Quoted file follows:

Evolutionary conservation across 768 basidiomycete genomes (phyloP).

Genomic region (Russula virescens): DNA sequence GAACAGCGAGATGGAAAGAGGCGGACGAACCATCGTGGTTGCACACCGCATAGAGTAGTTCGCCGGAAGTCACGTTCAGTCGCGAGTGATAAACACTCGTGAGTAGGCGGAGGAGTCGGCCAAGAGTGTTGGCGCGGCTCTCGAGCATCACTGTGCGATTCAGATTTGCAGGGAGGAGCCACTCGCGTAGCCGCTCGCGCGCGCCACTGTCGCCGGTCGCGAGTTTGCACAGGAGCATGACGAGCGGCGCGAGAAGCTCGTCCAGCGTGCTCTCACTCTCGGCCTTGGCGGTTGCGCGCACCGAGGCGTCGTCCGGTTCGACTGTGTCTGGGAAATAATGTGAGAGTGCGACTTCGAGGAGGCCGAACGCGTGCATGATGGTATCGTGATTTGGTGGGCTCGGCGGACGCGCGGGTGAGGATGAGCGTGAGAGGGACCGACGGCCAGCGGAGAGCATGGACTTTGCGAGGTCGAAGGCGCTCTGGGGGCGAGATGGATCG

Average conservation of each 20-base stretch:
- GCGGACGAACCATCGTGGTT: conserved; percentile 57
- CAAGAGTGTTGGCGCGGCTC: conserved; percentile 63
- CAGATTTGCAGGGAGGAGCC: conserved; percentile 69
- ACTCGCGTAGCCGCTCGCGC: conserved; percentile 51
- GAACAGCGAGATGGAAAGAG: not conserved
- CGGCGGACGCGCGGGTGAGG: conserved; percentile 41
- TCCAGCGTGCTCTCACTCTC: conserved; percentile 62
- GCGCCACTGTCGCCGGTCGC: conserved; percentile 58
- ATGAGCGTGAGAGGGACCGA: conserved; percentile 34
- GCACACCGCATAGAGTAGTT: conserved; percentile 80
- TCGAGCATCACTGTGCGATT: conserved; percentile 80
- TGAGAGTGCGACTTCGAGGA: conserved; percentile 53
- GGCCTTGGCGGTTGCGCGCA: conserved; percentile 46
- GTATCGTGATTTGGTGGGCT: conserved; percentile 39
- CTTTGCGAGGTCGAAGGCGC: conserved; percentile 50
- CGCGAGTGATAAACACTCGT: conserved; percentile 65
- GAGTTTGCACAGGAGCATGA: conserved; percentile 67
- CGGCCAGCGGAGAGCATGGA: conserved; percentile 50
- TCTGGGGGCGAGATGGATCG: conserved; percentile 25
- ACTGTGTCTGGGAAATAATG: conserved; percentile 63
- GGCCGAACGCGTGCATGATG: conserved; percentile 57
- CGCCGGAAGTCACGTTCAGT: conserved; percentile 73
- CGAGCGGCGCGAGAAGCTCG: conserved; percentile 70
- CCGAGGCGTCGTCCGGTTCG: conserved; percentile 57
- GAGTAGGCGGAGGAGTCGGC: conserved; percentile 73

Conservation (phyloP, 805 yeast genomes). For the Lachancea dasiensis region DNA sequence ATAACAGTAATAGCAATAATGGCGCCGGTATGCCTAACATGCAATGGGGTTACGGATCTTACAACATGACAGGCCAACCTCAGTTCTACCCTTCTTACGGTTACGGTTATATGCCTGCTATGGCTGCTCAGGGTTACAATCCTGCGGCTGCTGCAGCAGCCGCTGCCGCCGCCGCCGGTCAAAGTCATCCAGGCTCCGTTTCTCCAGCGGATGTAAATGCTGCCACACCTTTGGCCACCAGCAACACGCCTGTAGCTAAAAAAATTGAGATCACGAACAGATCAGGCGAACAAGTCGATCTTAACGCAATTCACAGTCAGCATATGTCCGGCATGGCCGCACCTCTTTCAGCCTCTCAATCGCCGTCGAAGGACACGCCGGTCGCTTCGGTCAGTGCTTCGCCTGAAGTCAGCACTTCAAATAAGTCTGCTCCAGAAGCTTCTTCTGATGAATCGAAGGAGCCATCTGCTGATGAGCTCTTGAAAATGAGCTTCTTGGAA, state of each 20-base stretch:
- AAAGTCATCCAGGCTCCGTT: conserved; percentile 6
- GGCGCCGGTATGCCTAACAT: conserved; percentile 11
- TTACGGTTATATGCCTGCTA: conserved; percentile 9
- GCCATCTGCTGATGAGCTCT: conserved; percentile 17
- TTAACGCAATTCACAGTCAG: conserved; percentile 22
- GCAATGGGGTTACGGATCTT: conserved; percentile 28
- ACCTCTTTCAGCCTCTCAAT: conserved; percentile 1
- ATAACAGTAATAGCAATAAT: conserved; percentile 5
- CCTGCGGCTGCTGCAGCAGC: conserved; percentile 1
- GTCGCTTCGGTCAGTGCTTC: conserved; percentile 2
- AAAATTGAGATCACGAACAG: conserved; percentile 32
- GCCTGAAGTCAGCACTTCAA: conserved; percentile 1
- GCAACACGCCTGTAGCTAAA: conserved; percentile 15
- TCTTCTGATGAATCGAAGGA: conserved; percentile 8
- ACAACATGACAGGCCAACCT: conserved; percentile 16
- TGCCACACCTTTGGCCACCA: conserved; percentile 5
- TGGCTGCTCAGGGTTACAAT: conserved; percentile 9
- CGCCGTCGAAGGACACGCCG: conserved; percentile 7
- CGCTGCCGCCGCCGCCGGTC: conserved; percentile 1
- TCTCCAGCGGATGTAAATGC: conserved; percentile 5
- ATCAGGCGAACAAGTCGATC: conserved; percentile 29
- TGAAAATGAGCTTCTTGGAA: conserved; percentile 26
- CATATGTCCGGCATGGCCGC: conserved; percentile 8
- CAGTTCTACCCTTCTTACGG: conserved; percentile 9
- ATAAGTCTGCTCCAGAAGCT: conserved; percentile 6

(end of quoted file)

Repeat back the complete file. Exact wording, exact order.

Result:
Evolutionary conservation across 768 basidiomycete genomes (phyloP).

Genomic region (Russula virescens): DNA sequence GAACAGCGAGATGGAAAGAGGCGGACGAACCATCGTGGTTGCACACCGCATAGAGTAGTTCGCCGGAAGTCACGTTCAGTCGCGAGTGATAAACACTCGTGAGTAGGCGGAGGAGTCGGCCAAGAGTGTTGGCGCGGCTCTCGAGCATCACTGTGCGATTCAGATTTGCAGGGAGGAGCCACTCGCGTAGCCGCTCGCGCGCGCCACTGTCGCCGGTCGCGAGTTTGCACAGGAGCATGACGAGCGGCGCGAGAAGCTCGTCCAGCGTGCTCTCACTCTCGGCCTTGGCGGTTGCGCGCACCGAGGCGTCGTCCGGTTCGACTGTGTCTGGGAAATAATGTGAGAGTGCGACTTCGAGGAGGCCGAACGCGTGCATGATGGTATCGTGATTTGGTGGGCTCGGCGGACGCGCGGGTGAGGATGAGCGTGAGAGGGACCGACGGCCAGCGGAGAGCATGGACTTTGCGAGGTCGAAGGCGCTCTGGGGGCGAGATGGATCG

Average conservation of each 20-base stretch:
- GCGGACGAACCATCGTGGTT: conserved; percentile 57
- CAAGAGTGTTGGCGCGGCTC: conserved; percentile 63
- CAGATTTGCAGGGAGGAGCC: conserved; percentile 69
- ACTCGCGTAGCCGCTCGCGC: conserved; percentile 51
- GAACAGCGAGATGGAAAGAG: not conserved
- CGGCGGACGCGCGGGTGAGG: conserved; percentile 41
- TCCAGCGTGCTCTCACTCTC: conserved; percentile 62
- GCGCCACTGTCGCCGGTCGC: conserved; percentile 58
- ATGAGCGTGAGAGGGACCGA: conserved; percentile 34
- GCACACCGCATAGAGTAGTT: conserved; percentile 80
- TCGAGCATCACTGTGCGATT: conserved; percentile 80
- TGAGAGTGCGACTTCGAGGA: conserved; percentile 53
- GGCCTTGGCGGTTGCGCGCA: conserved; percentile 46
- GTATCGTGATTTGGTGGGCT: conserved; percentile 39
- CTTTGCGAGGTCGAAGGCGC: conserved; percentile 50
- CGCGAGTGATAAACACTCGT: conserved; percentile 65
- GAGTTTGCACAGGAGCATGA: conserved; percentile 67
- CGGCCAGCGGAGAGCATGGA: conserved; percentile 50
- TCTGGGGGCGAGATGGATCG: conserved; percentile 25
- ACTGTGTCTGGGAAATAATG: conserved; percentile 63
- GGCCGAACGCGTGCATGATG: conserved; percentile 57
- CGCCGGAAGTCACGTTCAGT: conserved; percentile 73
- CGAGCGGCGCGAGAAGCTCG: conserved; percentile 70
- CCGAGGCGTCGTCCGGTTCG: conserved; percentile 57
- GAGTAGGCGGAGGAGTCGGC: conserved; percentile 73

Conservation (phyloP, 805 yeast genomes). For the Lachancea dasiensis region DNA sequence ATAACAGTAATAGCAATAATGGCGCCGGTATGCCTAACATGCAATGGGGTTACGGATCTTACAACATGACAGGCCAACCTCAGTTCTACCCTTCTTACGGTTACGGTTATATGCCTGCTATGGCTGCTCAGGGTTACAATCCTGCGGCTGCTGCAGCAGCCGCTGCCGCCGCCGCCGGTCAAAGTCATCCAGGCTCCGTTTCTCCAGCGGATGTAAATGCTGCCACACCTTTGGCCACCAGCAACACGCCTGTAGCTAAAAAAATTGAGATCACGAACAGATCAGGCGAACAAGTCGATCTTAACGCAATTCACAGTCAGCATATGTCCGGCATGGCCGCACCTCTTTCAGCCTCTCAATCGCCGTCGAAGGACACGCCGGTCGCTTCGGTCAGTGCTTCGCCTGAAGTCAGCACTTCAAATAAGTCTGCTCCAGAAGCTTCTTCTGATGAATCGAAGGAGCCATCTGCTGATGAGCTCTTGAAAATGAGCTTCTTGGAA, state of each 20-base stretch:
- AAAGTCATCCAGGCTCCGTT: conserved; percentile 6
- GGCGCCGGTATGCCTAACAT: conserved; percentile 11
- TTACGGTTATATGCCTGCTA: conserved; percentile 9
- GCCATCTGCTGATGAGCTCT: conserved; percentile 17
- TTAACGCAATTCACAGTCAG: conserved; percentile 22
- GCAATGGGGTTACGGATCTT: conserved; percentile 28
- ACCTCTTTCAGCCTCTCAAT: conserved; percentile 1
- ATAACAGTAATAGCAATAAT: conserved; percentile 5
- CCTGCGGCTGCTGCAGCAGC: conserved; percentile 1
- GTCGCTTCGGTCAGTGCTTC: conserved; percentile 2
- AAAATTGAGATCACGAACAG: conserved; percentile 32
- GCCTGAAGTCAGCACTTCAA: conserved; percentile 1
- GCAACACGCCTGTAGCTAAA: conserved; percentile 15
- TCTTCTGATGAATCGAAGGA: conserved; percentile 8
- ACAACATGACAGGCCAACCT: conserved; percentile 16
- TGCCACACCTTTGGCCACCA: conserved; percentile 5
- TGGCTGCTCAGGGTTACAAT: conserved; percentile 9
- CGCCGTCGAAGGACACGCCG: conserved; percentile 7
- CGCTGCCGCCGCCGCCGGTC: conserved; percentile 1
- TCTCCAGCGGATGTAAATGC: conserved; percentile 5
- ATCAGGCGAACAAGTCGATC: conserved; percentile 29
- TGAAAATGAGCTTCTTGGAA: conserved; percentile 26
- CATATGTCCGGCATGGCCGC: conserved; percentile 8
- CAGTTCTACCCTTCTTACGG: conserved; percentile 9
- ATAAGTCTGCTCCAGAAGCT: conserved; percentile 6